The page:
Northern Virginia Data Center Market: The Focal Point for Cloud Growth

April 18, 2019
The Northern Virginia data center market is seeing a surge in supply and an even bigger surge in demand. Data Center Frontier explores trends, stats and future expectations for the No. 1 data center market in the country.

The Northern Virginia Data Center Market is currently experiencing a data center building boom unlike any the industry has ever seen. As data center REITs and colocation providers compete to provide capacity for cloud services providers with big needs, the region is seeing an unprecedented surge in development and demand.

Download the new Special Report covering the Northern Virginia Data Center Market.

Northern Virginia is home to more than 150 data centers and tends of millions of square feet of data center space. As the cloud grows, having servers in the region has become the table stakes for companies with ambitions in cloud computing. The area is unique in its connectivity.

The region traces its connectivity roots back to to the U.S. Government’s early development of wide-area fiber optic networking in the late 1960s, and includes a variety of towns in Loudoun, Prince William and Fairfax counties. Much of the activity focuses on a fiber-rich area in Ashburn known as “Data Center Alley.”

Development in Northern Virginia is driven by the extraordinary growth of cloud computing, and especially Amazon Web Services, which has invested $35 billion in data centers in the region, along with multi-billion dollar investments by Facebook, Microsoft and Google, which all operate large campuses.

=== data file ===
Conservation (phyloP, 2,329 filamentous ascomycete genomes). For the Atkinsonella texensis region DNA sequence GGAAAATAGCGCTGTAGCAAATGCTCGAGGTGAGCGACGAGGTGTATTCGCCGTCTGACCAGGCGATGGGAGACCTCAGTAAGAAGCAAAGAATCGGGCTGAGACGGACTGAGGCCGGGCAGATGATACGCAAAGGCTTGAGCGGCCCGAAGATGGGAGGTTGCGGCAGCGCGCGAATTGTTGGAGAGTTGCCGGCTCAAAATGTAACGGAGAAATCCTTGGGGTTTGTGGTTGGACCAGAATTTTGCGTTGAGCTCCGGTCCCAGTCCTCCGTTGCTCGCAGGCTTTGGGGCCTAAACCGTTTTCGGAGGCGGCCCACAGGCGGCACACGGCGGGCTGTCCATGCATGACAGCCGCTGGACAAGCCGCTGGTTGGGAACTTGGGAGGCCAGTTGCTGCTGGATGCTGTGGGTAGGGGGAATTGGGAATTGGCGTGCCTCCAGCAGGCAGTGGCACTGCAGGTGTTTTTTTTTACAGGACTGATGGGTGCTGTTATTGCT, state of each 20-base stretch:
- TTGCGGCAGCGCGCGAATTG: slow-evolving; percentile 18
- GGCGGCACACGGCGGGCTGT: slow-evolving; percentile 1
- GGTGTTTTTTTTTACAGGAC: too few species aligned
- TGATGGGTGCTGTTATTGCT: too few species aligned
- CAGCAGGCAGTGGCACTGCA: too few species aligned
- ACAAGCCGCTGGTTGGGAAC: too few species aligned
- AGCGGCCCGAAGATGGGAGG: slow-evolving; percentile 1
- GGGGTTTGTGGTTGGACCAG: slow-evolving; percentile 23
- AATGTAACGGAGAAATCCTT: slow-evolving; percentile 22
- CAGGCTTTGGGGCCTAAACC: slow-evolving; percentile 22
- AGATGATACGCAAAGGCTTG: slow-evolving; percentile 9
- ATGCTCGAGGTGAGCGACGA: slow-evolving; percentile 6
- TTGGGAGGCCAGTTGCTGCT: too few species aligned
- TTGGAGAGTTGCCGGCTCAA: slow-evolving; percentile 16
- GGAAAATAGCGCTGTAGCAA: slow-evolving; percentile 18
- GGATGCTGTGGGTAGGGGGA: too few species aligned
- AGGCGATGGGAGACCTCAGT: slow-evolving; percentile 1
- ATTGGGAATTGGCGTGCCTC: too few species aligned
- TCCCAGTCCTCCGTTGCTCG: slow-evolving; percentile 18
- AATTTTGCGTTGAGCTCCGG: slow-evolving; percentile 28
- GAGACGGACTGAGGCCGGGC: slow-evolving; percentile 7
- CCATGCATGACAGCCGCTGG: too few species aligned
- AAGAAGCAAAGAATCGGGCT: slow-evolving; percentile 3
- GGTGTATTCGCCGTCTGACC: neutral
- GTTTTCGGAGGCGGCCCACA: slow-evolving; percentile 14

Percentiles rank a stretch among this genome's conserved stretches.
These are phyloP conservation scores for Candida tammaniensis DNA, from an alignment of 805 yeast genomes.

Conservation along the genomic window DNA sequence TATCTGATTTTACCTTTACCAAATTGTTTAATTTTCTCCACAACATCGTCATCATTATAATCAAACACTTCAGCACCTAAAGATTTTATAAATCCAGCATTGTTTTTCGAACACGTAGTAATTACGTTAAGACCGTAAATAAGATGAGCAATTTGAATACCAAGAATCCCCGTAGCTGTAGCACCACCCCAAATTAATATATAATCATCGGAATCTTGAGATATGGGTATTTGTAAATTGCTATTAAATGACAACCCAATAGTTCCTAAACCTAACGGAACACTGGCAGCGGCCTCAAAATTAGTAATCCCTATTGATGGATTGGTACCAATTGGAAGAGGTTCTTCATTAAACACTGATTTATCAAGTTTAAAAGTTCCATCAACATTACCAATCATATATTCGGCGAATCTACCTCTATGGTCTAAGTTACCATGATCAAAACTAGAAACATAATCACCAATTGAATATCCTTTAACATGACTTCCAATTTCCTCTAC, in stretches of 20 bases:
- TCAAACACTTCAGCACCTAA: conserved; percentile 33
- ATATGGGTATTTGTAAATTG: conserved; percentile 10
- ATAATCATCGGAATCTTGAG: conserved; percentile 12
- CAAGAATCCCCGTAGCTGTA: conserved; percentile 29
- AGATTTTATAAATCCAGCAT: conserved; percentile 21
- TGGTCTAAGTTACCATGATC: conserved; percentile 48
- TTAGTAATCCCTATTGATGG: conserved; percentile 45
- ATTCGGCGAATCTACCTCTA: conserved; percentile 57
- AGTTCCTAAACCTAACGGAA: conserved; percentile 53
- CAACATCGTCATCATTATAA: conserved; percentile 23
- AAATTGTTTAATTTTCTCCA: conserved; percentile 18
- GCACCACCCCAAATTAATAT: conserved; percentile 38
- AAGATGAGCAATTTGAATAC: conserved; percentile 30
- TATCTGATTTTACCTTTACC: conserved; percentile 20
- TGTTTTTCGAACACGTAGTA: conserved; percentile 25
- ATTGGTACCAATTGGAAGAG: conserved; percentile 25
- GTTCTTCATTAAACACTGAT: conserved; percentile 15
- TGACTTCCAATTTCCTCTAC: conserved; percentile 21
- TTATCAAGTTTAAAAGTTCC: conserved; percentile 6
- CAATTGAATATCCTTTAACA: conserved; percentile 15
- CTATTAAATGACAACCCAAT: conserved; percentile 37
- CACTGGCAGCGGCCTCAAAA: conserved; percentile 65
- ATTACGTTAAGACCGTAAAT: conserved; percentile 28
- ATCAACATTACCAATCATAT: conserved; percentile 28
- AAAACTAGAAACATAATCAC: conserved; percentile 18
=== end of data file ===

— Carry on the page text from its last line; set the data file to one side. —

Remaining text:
Estimates of the data center capacity in Northern Virginia vary. As of mid-2021, industry research firm datacenterHawk finds 3,428 MWs of capacity in Northern Virginia, including 1,737 MWs of hyperscale development and 1,691 MWs of multi-tenant capacity. Real estate firm JLL estimates the market at 2,801 megawatts (MWs) and 31.1 million square feet of inventory, while CBRE assesses it at 1,503 MWs.

What’s clear is that by any measure, Northern Virginia is the world’s largest market for data centers and cloud computing, and is significantly larger than all other markets.  These numbers reflect the steady stream of new players entering the markets – such as Yondr, TA Realty, Landmark Dividend and Cologix – as well as major expansions by experienced players like Digital Realty, Equinix, AWS, Vantage Data Centers, Aligned, CloudHQ and many others.

2018: A Big Year for the Northern Virginia Data Center Market

Data center operators in Northern Virginia leased as much as 500 megawatts of capacity in 2020, according to North American Data Centers, nearly doubling the previous record for annual absorption. Some other estimates place the number closer to 300 MWs, but either number far exceeds all other markets and reinforces the centrality of Northern Virginia in the industry.

That leasing activity is accompanied by record valuations for land in Data Center Alley, as the region experiences a surge in “land banking,” as developers buy up property to secure space for future campuses. Sites have sold for more than $2 million ana cre in Ashburn, and are now topping $1 million an acre in Prince William County.

The region’s colocation and wholesale data center providers don’t expect demand to slow anytime soon.

The Northern Virginia data center market is spread across a number of towns in Loudoun, Prince William and Fairfax counties, and shows signs of expanding into adjacent counties. (Photo: RagingWire Data Centers)

Why Northern Virginia?